Tax Reform Liberation

November 9th, 2011 at 1:16 pm

I’ve been thinking about tax reform lately (who hasn’t?), as in a major restructuring of our tax system.  And I’ve concluded that it’s a big waste of time.  Yes, the current system needs repair, and more to come on this, but here’s the core of the argument:

We need a system that raises adequate revenue with the least distortions.  Those distortions, however, do not come from the rate structure, so all this junk about lower rates unleashing a growth tsunami is at its core trickle-down propaganda.

The distortions come from the loopholes, exemptions, and most of all, from all the myriad ways different types of income are defined and treated.

It should also be a system that does not amplify pretax income inequalities—i.e., it should be progressive (the CBO inequality study finds that after-tax inequality has grown faster than pretax, implying diminished progressivity of the Federal tax system).

Once you accept these simple truths, you’re free from all the mishegas about flat taxes, corporate reforms, VATs, territorial systems, etc.  Nothing against all of those—many embed smart policy thinking. 

But we can have an efficient system that serves us well if we simplify the current code by treating all income the same, regardless of its source, close distortionary loopholes (and yes, defining what’s distortionary implies an argument, but there’s actually more agreement here than you might think), and sticking with—I’d say expanding—the progressivity of the current rate structure.

So, join me on path of tax policy enlightenment, and you too will experience the bliss of liberation from all the angst of this highly fractious debate.

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12 comments in reply to "Tax Reform Liberation"

  1. Ron E. says:

    I’d add one more principle: as much as possible any new revenues should come from taxing activities we want to discourage anyway such as carbon pollution, cigarettes, economy-destabilizing financial transactions, etc. Obviously there would big fights over what exact activities to tax, but that’s why we have democracy.


  2. Steve Roth says:

    To treat corporate profits the same, I say we adopt Milton Friedman’s suggestion: tax all corp profits like s-corp profits.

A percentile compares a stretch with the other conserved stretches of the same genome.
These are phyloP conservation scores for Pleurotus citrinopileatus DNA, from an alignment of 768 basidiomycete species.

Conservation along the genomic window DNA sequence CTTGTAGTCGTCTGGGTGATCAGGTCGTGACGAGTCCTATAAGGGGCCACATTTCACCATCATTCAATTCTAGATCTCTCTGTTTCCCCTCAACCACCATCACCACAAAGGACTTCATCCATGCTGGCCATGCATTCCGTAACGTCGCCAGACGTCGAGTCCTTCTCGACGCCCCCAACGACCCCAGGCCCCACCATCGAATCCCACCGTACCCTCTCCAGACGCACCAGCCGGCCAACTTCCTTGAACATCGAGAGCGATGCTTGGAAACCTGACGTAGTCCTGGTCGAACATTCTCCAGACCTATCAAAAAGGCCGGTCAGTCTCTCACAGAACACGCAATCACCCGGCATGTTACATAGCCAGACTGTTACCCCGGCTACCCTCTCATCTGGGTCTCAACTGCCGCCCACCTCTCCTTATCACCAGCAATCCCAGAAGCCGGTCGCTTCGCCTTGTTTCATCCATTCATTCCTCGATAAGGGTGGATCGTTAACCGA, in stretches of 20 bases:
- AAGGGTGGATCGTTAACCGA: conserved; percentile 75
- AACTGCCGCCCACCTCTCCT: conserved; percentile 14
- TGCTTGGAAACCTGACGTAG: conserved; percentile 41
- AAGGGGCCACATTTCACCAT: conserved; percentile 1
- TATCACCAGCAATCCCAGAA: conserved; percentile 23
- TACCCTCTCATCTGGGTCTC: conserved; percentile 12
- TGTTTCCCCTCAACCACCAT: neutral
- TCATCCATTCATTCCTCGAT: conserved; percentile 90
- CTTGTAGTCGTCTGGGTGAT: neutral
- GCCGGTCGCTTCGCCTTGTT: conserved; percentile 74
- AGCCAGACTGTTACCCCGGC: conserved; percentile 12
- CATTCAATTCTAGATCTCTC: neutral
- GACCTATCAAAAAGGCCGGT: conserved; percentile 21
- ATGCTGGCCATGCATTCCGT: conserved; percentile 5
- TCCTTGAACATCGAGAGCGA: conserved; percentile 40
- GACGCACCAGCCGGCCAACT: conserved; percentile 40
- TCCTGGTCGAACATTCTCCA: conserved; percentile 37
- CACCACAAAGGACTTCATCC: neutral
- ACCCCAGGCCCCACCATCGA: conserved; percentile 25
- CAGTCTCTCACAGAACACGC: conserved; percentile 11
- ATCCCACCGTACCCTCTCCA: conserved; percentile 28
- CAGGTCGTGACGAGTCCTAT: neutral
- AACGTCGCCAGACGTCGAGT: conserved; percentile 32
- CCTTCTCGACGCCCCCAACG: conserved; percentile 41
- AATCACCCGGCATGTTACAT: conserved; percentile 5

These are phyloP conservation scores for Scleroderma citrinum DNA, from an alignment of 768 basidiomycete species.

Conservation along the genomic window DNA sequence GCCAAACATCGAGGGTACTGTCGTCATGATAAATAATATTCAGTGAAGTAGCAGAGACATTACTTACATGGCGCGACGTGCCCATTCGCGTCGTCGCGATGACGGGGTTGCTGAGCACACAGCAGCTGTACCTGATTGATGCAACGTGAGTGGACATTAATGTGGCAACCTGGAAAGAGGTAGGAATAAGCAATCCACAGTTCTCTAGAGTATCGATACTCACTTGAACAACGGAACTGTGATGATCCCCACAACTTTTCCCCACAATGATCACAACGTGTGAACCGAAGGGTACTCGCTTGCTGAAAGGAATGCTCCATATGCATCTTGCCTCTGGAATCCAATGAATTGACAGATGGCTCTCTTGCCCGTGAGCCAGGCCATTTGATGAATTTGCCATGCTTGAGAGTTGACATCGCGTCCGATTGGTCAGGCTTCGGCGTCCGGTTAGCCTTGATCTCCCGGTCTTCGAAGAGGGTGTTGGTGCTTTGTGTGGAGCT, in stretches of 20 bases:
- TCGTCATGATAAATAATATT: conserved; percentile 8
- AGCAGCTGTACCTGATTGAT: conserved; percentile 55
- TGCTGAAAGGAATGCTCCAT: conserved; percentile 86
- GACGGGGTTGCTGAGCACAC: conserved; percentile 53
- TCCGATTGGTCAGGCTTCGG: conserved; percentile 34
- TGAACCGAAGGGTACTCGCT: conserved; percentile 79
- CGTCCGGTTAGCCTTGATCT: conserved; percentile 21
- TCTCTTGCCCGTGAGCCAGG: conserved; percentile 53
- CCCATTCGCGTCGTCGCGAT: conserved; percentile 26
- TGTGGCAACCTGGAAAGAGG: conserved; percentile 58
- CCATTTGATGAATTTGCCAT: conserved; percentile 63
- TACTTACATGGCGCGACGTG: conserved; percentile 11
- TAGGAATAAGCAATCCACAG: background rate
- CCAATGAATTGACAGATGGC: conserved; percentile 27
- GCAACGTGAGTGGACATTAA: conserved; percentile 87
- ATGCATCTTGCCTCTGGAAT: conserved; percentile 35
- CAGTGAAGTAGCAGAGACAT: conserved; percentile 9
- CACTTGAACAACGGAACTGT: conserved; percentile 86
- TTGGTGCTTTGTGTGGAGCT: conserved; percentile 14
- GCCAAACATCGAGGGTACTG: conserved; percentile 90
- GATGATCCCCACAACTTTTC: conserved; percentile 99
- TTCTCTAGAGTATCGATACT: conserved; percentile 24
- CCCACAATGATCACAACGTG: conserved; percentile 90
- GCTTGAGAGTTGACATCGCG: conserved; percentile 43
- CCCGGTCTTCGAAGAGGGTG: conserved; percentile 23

Tax them once, with shareholders paying whether the profits are distributed or not, and tax them at the same rate as all other income.


  3. Steve Roth says:

    Also remove the business interest deduction, cause it’s distortionary and we want to encourage equity equally with debt financing.


  4. David says:

    @Steve Roth – I always attributed that idea (tax all profits to the shareholder whether distributed or not) to Lester Thurow (he discussed it in the book Zero Sum Society without credit to Friedman, as I recall), and it has a lot to recommend it. I always wondered why it dropped from sight. Except that you know it would be decried as a giveaway to corporations, when in fact it would ever so much fairer and efficient, and would highlight exactly those taxpayers we choose to exempt from taxation.


  5. Chigliakus says:

    The other day I was talking (arguing?) taxes with a wealthy friend from a wealthy family. He admitted that there should be higher tax brackets that extract a higher percentage from extremely high incomes, like over a million a year for example. Where he disagreed was when I suggested raising the capital gains tax, I suggested that all income should be taxed the same and not favor money making more money over income from actual labor. We never saw eye to eye on capital gains, he insisted he was being taxed twice when money that had already been taxed was used to make more money, and that the 15% rate was already too much. I attempted to explain, in a variety of ways, that he wasn’t being taxed on the money that had already been taxed, that his capital gains were new income.

    Anyway, there was one interesting point that was brought up during the discussion that perhaps you could comment on. If we raised the capital gains tax in the US, would that discourage foreign investment in our stock market? He was arguing that it would discourage all investment, domestic and foreign, but when I did some googling later it doesn’t appear that non-resident aliens have to pay US capital gains tax. Are there any legitimate downsides to giving the capital gains tax the same progressive structure and rates as the rest of our personal income taxes?


  6. Bud Meyers says:

    “We can have an efficient system that serves us well if we simplify the current code by treating all income the same, regardless of its source, close distortionary loopholes [on both personal income and corporate revenues]…and sticking with—I’d say expanding—the progressivity of the current rate structure.” PERFECT!


  7. perplexed says:

    We need more specifics on what the goals of our tax policies are and objective measures of whether or not these goals are being accomplished. Obviously we need revenue but what else are we trying to accomplish and are we getting there? We want to “internalize” externalities as RonE. points out above. These should offset the costs that businesses transfer to the public at large and make sure that business profits aren’t simply the results of having the public absorb transferable costs so investors can profit while competing technologies that don’t impose public costs are at a “market” disadvantage.